Tech Death Thursday: Abhorrent Decimation
All is dust in the wake of Abhorrent Decimation. Prepare yourselves for Tech Death Thursday.
A few quick news items first:
Perennial douchebag Michael KeeneThe Faceless have a new song out, presumably with an album to follow. They’ll also be hitting the road with After the Burial, Rings of Saturn, and Toothgrinder starting in November. Check out “The Spiraling Void,” and look for tour dates in the description.
- Weedly-wizards Arkaik dropped a new single from their upcoming album last week. Look for Lucid Dawn at the end of the month on Unique Leader.
- Prog-death newcomers Lurid Memory have a new EP out on Funeral Noise entitled Dematerializing. Check them out at Bandcamp for some sweet tunes and equally sweet album art.
- Deformatory have a new album on the way, due out December 12th. Turn your ears to “Infernal Gateway” and maybe find something to hide under. The vocalist sounds like he wants to eat your head.
Sometimes, it’s best to lay off the fretboard acrobatics a little and just write some killer riffs. In the world of tech death, this usually just comes in spurts. Sometimes, it’ll just be a bridge or an intro. Other times, it might last a whole song. Every now and then, however, a band will do this for an entire album. This phenomenon is known as death metal. “But Spear,” you whine, “isn’t this Tech Death Thursday? What’s a non-tech band doing here?” First off, shut your face hole. This is my column and I’ll do what I want with it. Second, it’s not that Abhorrent Decimation aren’t technical; they’re just not “tech death,” despite what the giant purple space monster on the cover may have led you to believe. Hit play and you’ll see what I mean.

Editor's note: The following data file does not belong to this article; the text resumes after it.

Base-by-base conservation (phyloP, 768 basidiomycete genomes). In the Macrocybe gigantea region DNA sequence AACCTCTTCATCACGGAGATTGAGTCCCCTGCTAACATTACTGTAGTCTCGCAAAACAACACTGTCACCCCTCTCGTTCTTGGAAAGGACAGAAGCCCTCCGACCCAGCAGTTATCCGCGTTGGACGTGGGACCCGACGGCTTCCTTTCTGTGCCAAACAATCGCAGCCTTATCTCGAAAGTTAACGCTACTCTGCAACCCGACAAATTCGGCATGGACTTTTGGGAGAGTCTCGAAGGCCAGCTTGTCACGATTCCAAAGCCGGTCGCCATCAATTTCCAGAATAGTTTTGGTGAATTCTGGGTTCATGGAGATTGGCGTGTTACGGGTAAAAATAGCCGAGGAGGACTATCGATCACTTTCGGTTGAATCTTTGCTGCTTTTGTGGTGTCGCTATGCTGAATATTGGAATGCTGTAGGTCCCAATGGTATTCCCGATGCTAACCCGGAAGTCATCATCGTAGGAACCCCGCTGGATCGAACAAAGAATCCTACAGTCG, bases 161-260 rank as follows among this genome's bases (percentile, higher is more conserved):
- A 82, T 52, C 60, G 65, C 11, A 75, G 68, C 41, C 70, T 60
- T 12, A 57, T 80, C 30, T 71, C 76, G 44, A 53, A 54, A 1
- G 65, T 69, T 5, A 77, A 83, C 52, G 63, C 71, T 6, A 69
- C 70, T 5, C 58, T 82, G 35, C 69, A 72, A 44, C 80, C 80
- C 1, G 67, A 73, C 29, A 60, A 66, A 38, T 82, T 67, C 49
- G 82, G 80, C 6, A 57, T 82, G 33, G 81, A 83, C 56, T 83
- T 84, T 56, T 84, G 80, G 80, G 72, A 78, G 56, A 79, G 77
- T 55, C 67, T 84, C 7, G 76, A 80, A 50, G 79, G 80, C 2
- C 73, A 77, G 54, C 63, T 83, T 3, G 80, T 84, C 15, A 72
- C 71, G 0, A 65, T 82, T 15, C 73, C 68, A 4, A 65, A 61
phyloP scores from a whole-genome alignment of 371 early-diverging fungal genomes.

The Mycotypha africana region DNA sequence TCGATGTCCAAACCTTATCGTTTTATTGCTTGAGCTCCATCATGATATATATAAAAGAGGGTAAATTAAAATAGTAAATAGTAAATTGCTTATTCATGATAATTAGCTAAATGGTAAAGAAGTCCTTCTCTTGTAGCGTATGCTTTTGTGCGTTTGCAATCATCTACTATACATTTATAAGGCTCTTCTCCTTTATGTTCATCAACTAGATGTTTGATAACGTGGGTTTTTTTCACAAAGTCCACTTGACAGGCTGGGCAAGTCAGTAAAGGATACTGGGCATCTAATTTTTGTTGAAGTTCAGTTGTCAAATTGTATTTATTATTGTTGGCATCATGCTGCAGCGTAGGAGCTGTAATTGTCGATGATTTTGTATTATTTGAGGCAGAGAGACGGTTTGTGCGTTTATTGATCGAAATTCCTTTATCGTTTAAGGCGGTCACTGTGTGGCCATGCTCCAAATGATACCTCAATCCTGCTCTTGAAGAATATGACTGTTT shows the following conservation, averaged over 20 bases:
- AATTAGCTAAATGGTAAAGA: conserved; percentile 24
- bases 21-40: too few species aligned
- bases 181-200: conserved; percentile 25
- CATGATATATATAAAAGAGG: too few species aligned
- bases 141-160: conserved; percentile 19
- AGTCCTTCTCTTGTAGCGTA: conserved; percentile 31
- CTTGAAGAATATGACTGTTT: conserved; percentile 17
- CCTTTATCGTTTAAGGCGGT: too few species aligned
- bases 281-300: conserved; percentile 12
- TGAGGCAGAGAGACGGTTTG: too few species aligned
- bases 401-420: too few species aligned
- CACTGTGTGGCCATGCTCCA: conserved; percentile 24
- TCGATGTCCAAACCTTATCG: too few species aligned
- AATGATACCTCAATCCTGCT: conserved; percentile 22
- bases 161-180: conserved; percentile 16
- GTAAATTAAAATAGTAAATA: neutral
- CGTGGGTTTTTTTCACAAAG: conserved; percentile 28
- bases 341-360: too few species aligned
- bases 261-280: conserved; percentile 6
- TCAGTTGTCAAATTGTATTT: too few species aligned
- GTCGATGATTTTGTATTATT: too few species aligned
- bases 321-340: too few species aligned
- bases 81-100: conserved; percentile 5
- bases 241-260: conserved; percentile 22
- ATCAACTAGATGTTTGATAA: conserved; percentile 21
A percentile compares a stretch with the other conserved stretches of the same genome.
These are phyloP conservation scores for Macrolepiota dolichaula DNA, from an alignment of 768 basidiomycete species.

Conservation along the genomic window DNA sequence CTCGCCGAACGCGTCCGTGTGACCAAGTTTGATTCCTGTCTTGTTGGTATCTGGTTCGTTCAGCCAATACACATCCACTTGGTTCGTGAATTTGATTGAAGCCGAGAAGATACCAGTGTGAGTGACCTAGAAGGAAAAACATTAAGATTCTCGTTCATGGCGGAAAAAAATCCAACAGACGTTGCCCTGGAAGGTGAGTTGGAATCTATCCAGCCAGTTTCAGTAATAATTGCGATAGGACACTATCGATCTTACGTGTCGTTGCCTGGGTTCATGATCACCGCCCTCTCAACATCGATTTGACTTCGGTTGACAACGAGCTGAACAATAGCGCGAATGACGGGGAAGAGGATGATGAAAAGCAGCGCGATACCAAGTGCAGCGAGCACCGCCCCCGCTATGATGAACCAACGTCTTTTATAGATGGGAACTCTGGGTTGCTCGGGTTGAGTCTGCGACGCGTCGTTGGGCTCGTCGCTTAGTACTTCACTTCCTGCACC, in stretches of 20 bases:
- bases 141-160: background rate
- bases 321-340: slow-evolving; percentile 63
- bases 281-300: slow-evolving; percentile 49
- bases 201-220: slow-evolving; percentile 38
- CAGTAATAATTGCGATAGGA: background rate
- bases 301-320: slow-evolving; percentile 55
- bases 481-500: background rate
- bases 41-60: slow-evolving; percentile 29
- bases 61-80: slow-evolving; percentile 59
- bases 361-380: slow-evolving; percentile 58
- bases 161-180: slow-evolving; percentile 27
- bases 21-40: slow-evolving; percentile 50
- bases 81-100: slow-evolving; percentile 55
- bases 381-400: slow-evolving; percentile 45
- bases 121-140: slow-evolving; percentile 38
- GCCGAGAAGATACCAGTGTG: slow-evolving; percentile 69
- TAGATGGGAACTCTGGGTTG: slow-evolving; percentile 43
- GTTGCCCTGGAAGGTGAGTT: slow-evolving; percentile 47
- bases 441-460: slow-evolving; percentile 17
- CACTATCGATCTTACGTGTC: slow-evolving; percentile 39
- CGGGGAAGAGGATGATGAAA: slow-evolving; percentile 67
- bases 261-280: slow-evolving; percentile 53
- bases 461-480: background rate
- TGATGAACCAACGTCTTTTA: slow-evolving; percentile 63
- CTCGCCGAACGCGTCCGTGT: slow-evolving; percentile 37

Miasmic Mutation’s greatest strength is the songwriting. They strike a perfect balance between brutality and catchiness on each hook-laden song, with riffs that will plow their way into your brain with a force of a bulldozer before settling in for awhile. Even when the guitars and drums are trading blasts and spiraling chromatic bursts, they stick with you. That’s where the tech aspect comes in, too. Besides the sheer speed at which the music is delivered (maybe not Archspire-fast, but still really fucking fast), there are a few complex parts that show up when appropriate. The solos, though infrequent, are also pretty wild. Better than that, though, is that they fit. There’s no mindless shredding here, even over non-melodic riffs. In that way, they’re reflections of the album as a whole. Nothing is wasted; there is no fluff, no padding, no filler.